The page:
Photography Roeg Cohen
By Emily Bode
At the opening of Hugh Hayden’s second solo show at Lisson New York earlier this summer, the artist wore a custom Bode jersey, as did all of his assembled fabricators and friends. It was a hot sticky night, but a good one nonetheless, much like the intimate dinner parties that Hayden used to routinely bake his apartment for—in the name of art and company. For proof, one party-goer tweeted: “Lisson party was great. Hotel terrace, talk and ambition, painters, supermodels, lightning storm, well-staffed bars, mountain of healthy food, no desserts, all paid for. Just the sort of art world I’d like to see return.”
Maybe this isn’t exactly Hayden’s vision of hospitality, but this Gatsby-like persona is one that resonates with Emily Bode, who remembers the beginnings of the artist’s exhibition-making in New York and his dinner performances. The two met sometime in college or right after although they can’t quite remember when. Both of them, despite their diverging practices—as a fashion designer and trained-architect-turned-fine-artist respectively—share an unabiding passion for looking at the anthropological clues embedded in the objects around us and what they say about us.
Working out of a studio in the Bronx, Hayden is a center of gravity constantly orbited by Mars, his dog, who accompanies him almost everywhere. In “Huey,” Hayden’s latest exhibition, he had to fight Mars’s affection for wood to transform the Chelsea white cube into a chapel replete with ebony carved reliquaries of leisure and labor, rattan basketball net altars, and pre-spiked pews. Bode and Hayden also had to contend with Mars when they sat down the week before the party to discuss the new show, the origins of their friendship, and the joys of Lincoln Logs.
EMILY BODE: This is the second studio [of yours] I've ever been to.
HUGH HAYDEN: Bona fide studio with a lease I guess.
BODE: Right. You first moved up to this neighborhood while at Columbia?
HAYDEN: I moved right after Columbia. It wasn't on my radar to be in the Bronx. I had never really been to the Bronx, but actually, geographically, it was very close to where I was already living in Harlem and relatively affordable. It also made more sense to go to the Bronx than to go to Brooklyn when I'm living in Harlem. Then it was just a virtue of Columbia being already close. I could walk.
Now, I don't need public transit. My needs have changed. I want to be next to the freeway. This studio is fairly close to the freeway. Living off the FDR makes it easy to get downtown.
I think Brooklyn is dead. No offense. I don't know where you all live, but Brooklyn is more than dead [laughter]. I used to always live off the L train. But now there's so much happening downtown, it feels like, post-COVID, it became a more centralized meeting place or modern watering hole.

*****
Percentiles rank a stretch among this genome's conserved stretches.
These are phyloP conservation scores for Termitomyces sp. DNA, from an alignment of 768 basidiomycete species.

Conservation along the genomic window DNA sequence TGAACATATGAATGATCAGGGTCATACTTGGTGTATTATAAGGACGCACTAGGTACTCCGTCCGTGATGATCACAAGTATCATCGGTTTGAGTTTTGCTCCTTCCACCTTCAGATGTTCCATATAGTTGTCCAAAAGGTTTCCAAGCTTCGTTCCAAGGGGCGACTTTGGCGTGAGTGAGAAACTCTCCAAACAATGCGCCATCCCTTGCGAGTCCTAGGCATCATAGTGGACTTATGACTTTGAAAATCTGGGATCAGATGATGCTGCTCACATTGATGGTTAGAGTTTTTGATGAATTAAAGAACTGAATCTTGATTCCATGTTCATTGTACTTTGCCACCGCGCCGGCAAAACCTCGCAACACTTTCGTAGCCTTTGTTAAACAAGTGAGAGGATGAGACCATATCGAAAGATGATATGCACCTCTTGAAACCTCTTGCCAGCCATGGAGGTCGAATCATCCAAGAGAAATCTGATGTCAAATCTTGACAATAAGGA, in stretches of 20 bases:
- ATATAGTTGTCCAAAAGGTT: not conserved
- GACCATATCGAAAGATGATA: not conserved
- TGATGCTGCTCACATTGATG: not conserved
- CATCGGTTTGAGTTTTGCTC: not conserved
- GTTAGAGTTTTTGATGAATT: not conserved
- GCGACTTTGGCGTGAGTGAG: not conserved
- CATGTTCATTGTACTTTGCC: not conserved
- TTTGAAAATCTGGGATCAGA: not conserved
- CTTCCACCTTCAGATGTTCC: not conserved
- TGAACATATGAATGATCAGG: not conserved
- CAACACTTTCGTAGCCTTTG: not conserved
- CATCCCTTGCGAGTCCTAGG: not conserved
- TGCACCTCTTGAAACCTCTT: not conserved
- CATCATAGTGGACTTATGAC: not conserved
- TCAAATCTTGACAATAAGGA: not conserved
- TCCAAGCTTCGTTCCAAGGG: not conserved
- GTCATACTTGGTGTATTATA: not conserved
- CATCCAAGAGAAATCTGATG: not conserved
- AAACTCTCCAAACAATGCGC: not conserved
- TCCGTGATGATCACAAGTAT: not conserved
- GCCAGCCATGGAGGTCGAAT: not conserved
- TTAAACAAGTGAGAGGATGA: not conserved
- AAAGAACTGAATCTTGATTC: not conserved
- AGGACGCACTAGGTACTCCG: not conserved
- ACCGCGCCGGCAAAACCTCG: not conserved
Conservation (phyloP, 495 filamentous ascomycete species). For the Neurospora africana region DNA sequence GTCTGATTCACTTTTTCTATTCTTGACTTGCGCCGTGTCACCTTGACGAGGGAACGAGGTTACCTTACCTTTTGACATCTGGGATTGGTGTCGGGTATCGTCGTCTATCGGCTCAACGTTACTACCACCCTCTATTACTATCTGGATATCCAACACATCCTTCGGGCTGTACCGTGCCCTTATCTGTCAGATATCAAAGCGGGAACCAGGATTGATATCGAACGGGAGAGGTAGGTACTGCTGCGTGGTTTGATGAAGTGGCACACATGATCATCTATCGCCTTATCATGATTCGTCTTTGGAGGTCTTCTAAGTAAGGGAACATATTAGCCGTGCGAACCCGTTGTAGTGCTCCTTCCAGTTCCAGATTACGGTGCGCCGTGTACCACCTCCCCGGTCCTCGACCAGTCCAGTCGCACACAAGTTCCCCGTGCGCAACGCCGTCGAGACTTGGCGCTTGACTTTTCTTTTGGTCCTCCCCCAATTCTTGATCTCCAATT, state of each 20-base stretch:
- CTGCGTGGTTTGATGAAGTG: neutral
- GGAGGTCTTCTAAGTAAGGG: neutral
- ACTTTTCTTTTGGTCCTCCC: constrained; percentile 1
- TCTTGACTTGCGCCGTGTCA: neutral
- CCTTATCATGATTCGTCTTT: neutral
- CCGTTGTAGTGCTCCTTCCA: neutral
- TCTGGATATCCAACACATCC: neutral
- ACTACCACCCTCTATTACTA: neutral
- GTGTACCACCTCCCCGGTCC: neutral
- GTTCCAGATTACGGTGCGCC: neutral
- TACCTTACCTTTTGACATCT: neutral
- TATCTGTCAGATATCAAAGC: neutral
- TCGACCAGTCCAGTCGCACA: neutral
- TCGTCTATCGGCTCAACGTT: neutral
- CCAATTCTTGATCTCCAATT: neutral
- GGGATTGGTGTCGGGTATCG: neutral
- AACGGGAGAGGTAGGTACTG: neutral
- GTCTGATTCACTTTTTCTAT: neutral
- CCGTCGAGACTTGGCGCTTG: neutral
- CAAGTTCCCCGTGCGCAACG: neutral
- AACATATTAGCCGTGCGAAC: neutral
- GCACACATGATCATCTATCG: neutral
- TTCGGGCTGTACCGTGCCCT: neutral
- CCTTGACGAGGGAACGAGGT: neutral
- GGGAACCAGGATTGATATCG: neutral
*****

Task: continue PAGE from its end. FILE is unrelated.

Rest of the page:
Brooklyn was always so spread out, and with the pandemic, that worked against it in a way, because it wasn't a place to go, versus being in the Lower East Side or Chinatown you’ll inevitably run into someone.
BODE: You're in a five-block radius of everybody else. I'm actually not totally sure when we met.
HAYDEN: Maybe 2015? When I had that birthday party with the sunglasses.
BODE: But I had met you before that, where did you live?
Hayden: In the south. It was actually a terrible apartment. It was good, artistically, but a low point of my personal living scenarios. It was a sub-level apartment, technically, it was like half something and it's on the ground, like the first unit.
BODE: I lived in one of those. Everybody has to live in one of those because it feels really cool at the time that you might live on the ground floor in New York. Then after living there, you're like, "Oh, this is why you want to be high up."
HAYDEN: I met you though, when you had the apartment where you had the flag on the fire escape or you had a one-bedroom studio. It's something with a balcony or a roof.
BODE: I had a roof. I think I met you before you started showing. Because I remember you going to Scotland. But not knowing you too well. Do you still have those t-shirts? That's the work that I remember the first work seeing of yours, the t-shirts from the toddler all the way up. I remember the colorful one.
HAYDEN: Oh, yes. The first ones were colorful ones. Well, initially I worked with a range of clothes, but then it became only American Apparel. I called it “Lust for Fashion” like this play on fast fashion. It was layering materials from this company that made every size of American fast clothing from toddler to 3XL on top of each other like a Russian matryoshka doll. They become this lasagna of people's clothes.
BODE: I love that metaphor because when you cut into it, you see it.
HAYDEN: You have this grain that tracks the transformation of someone's body. That's actually what got me into carving wood. It was looking at this transformation of the body but at the scale of a tree and at the scale of the earth.
BODE: Those were cast. They were in plaster or resin or something?
HAYDEN: They were in Aquaresin which I call 21st century plaster. The first one, like the little baby on the inside, would be stuffed with plastic bags, coat it in plaster, let it harden, and take out the bags. Then I would start dressing it in the next size up, pulling them together with more plaster.
BODE: How many layers?
HAYDEN: Sometimes they got too fat.
BODE: Like you couldn't fit the shirt over?
HAYDEN: American Apparel made 16 sizes but they didn't make every single piece of clothing in every size.